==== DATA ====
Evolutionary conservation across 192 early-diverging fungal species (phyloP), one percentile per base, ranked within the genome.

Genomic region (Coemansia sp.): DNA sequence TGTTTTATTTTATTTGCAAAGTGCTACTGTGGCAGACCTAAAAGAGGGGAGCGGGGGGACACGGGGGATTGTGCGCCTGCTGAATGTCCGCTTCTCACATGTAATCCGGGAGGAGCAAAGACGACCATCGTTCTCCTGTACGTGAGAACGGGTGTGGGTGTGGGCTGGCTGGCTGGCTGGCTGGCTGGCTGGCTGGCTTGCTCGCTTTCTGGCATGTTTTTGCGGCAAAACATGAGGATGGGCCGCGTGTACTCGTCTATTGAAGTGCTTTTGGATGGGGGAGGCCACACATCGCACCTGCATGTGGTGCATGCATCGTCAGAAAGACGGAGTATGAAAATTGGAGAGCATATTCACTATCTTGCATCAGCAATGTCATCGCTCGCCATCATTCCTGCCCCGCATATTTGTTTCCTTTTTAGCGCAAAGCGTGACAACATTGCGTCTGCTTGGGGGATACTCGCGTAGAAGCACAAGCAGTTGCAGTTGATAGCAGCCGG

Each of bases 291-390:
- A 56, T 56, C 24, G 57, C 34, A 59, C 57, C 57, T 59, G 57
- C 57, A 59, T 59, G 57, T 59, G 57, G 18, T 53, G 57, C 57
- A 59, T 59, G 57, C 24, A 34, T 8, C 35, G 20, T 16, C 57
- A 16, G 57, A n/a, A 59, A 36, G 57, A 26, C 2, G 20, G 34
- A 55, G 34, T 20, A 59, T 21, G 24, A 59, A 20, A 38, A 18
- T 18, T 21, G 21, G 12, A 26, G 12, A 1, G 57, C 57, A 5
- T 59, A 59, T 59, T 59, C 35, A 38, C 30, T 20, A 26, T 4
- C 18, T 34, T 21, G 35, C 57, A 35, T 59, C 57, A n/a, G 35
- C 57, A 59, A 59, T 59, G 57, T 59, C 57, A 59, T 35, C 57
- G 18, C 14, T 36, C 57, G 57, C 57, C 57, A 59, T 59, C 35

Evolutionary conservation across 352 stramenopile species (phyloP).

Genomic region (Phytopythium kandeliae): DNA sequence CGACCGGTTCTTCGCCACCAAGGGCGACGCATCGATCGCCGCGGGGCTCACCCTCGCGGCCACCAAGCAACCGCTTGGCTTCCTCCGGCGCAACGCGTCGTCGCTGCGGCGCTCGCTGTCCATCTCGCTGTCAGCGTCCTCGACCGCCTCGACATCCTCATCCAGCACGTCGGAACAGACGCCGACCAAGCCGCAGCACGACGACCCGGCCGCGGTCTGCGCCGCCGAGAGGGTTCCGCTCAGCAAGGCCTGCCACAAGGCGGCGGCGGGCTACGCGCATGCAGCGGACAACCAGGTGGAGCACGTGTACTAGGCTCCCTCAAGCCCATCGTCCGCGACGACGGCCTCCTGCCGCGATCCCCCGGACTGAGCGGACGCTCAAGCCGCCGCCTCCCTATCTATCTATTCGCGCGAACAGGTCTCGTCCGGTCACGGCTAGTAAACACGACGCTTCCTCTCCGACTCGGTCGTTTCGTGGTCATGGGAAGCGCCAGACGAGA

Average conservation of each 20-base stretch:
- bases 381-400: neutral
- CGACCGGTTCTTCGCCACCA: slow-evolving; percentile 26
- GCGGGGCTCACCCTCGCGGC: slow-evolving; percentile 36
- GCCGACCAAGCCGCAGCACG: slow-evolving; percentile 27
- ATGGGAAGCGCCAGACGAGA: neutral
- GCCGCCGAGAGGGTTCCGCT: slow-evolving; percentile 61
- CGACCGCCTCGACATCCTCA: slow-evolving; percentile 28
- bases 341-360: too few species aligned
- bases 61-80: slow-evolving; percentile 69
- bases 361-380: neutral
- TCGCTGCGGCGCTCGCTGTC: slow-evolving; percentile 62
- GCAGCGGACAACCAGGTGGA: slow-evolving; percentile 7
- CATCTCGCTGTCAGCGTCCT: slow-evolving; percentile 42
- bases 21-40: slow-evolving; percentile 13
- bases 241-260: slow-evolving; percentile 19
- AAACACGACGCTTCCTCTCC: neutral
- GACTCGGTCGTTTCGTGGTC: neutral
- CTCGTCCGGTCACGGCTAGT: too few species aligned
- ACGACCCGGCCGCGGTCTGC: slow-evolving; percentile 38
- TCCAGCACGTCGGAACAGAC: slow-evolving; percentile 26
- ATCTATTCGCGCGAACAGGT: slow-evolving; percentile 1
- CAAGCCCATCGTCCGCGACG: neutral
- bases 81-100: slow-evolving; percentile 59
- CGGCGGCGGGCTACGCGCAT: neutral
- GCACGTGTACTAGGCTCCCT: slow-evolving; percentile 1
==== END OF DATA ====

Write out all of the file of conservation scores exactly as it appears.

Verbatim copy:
Evolutionary conservation across 192 early-diverging fungal species (phyloP), one percentile per base, ranked within the genome.

Genomic region (Coemansia sp.): DNA sequence TGTTTTATTTTATTTGCAAAGTGCTACTGTGGCAGACCTAAAAGAGGGGAGCGGGGGGACACGGGGGATTGTGCGCCTGCTGAATGTCCGCTTCTCACATGTAATCCGGGAGGAGCAAAGACGACCATCGTTCTCCTGTACGTGAGAACGGGTGTGGGTGTGGGCTGGCTGGCTGGCTGGCTGGCTGGCTGGCTGGCTTGCTCGCTTTCTGGCATGTTTTTGCGGCAAAACATGAGGATGGGCCGCGTGTACTCGTCTATTGAAGTGCTTTTGGATGGGGGAGGCCACACATCGCACCTGCATGTGGTGCATGCATCGTCAGAAAGACGGAGTATGAAAATTGGAGAGCATATTCACTATCTTGCATCAGCAATGTCATCGCTCGCCATCATTCCTGCCCCGCATATTTGTTTCCTTTTTAGCGCAAAGCGTGACAACATTGCGTCTGCTTGGGGGATACTCGCGTAGAAGCACAAGCAGTTGCAGTTGATAGCAGCCGG

Each of bases 291-390:
- A 56, T 56, C 24, G 57, C 34, A 59, C 57, C 57, T 59, G 57
- C 57, A 59, T 59, G 57, T 59, G 57, G 18, T 53, G 57, C 57
- A 59, T 59, G 57, C 24, A 34, T 8, C 35, G 20, T 16, C 57
- A 16, G 57, A n/a, A 59, A 36, G 57, A 26, C 2, G 20, G 34
- A 55, G 34, T 20, A 59, T 21, G 24, A 59, A 20, A 38, A 18
- T 18, T 21, G 21, G 12, A 26, G 12, A 1, G 57, C 57, A 5
- T 59, A 59, T 59, T 59, C 35, A 38, C 30, T 20, A 26, T 4
- C 18, T 34, T 21, G 35, C 57, A 35, T 59, C 57, A n/a, G 35
- C 57, A 59, A 59, T 59, G 57, T 59, C 57, A 59, T 35, C 57
- G 18, C 14, T 36, C 57, G 57, C 57, C 57, A 59, T 59, C 35

Evolutionary conservation across 352 stramenopile species (phyloP).

Genomic region (Phytopythium kandeliae): DNA sequence CGACCGGTTCTTCGCCACCAAGGGCGACGCATCGATCGCCGCGGGGCTCACCCTCGCGGCCACCAAGCAACCGCTTGGCTTCCTCCGGCGCAACGCGTCGTCGCTGCGGCGCTCGCTGTCCATCTCGCTGTCAGCGTCCTCGACCGCCTCGACATCCTCATCCAGCACGTCGGAACAGACGCCGACCAAGCCGCAGCACGACGACCCGGCCGCGGTCTGCGCCGCCGAGAGGGTTCCGCTCAGCAAGGCCTGCCACAAGGCGGCGGCGGGCTACGCGCATGCAGCGGACAACCAGGTGGAGCACGTGTACTAGGCTCCCTCAAGCCCATCGTCCGCGACGACGGCCTCCTGCCGCGATCCCCCGGACTGAGCGGACGCTCAAGCCGCCGCCTCCCTATCTATCTATTCGCGCGAACAGGTCTCGTCCGGTCACGGCTAGTAAACACGACGCTTCCTCTCCGACTCGGTCGTTTCGTGGTCATGGGAAGCGCCAGACGAGA

Average conservation of each 20-base stretch:
- bases 381-400: neutral
- CGACCGGTTCTTCGCCACCA: slow-evolving; percentile 26
- GCGGGGCTCACCCTCGCGGC: slow-evolving; percentile 36
- GCCGACCAAGCCGCAGCACG: slow-evolving; percentile 27
- ATGGGAAGCGCCAGACGAGA: neutral
- GCCGCCGAGAGGGTTCCGCT: slow-evolving; percentile 61
- CGACCGCCTCGACATCCTCA: slow-evolving; percentile 28
- bases 341-360: too few species aligned
- bases 61-80: slow-evolving; percentile 69
- bases 361-380: neutral
- TCGCTGCGGCGCTCGCTGTC: slow-evolving; percentile 62
- GCAGCGGACAACCAGGTGGA: slow-evolving; percentile 7
- CATCTCGCTGTCAGCGTCCT: slow-evolving; percentile 42
- bases 21-40: slow-evolving; percentile 13
- bases 241-260: slow-evolving; percentile 19
- AAACACGACGCTTCCTCTCC: neutral
- GACTCGGTCGTTTCGTGGTC: neutral
- CTCGTCCGGTCACGGCTAGT: too few species aligned
- ACGACCCGGCCGCGGTCTGC: slow-evolving; percentile 38
- TCCAGCACGTCGGAACAGAC: slow-evolving; percentile 26
- ATCTATTCGCGCGAACAGGT: slow-evolving; percentile 1
- CAAGCCCATCGTCCGCGACG: neutral
- bases 81-100: slow-evolving; percentile 59
- CGGCGGCGGGCTACGCGCAT: neutral
- GCACGTGTACTAGGCTCCCT: slow-evolving; percentile 1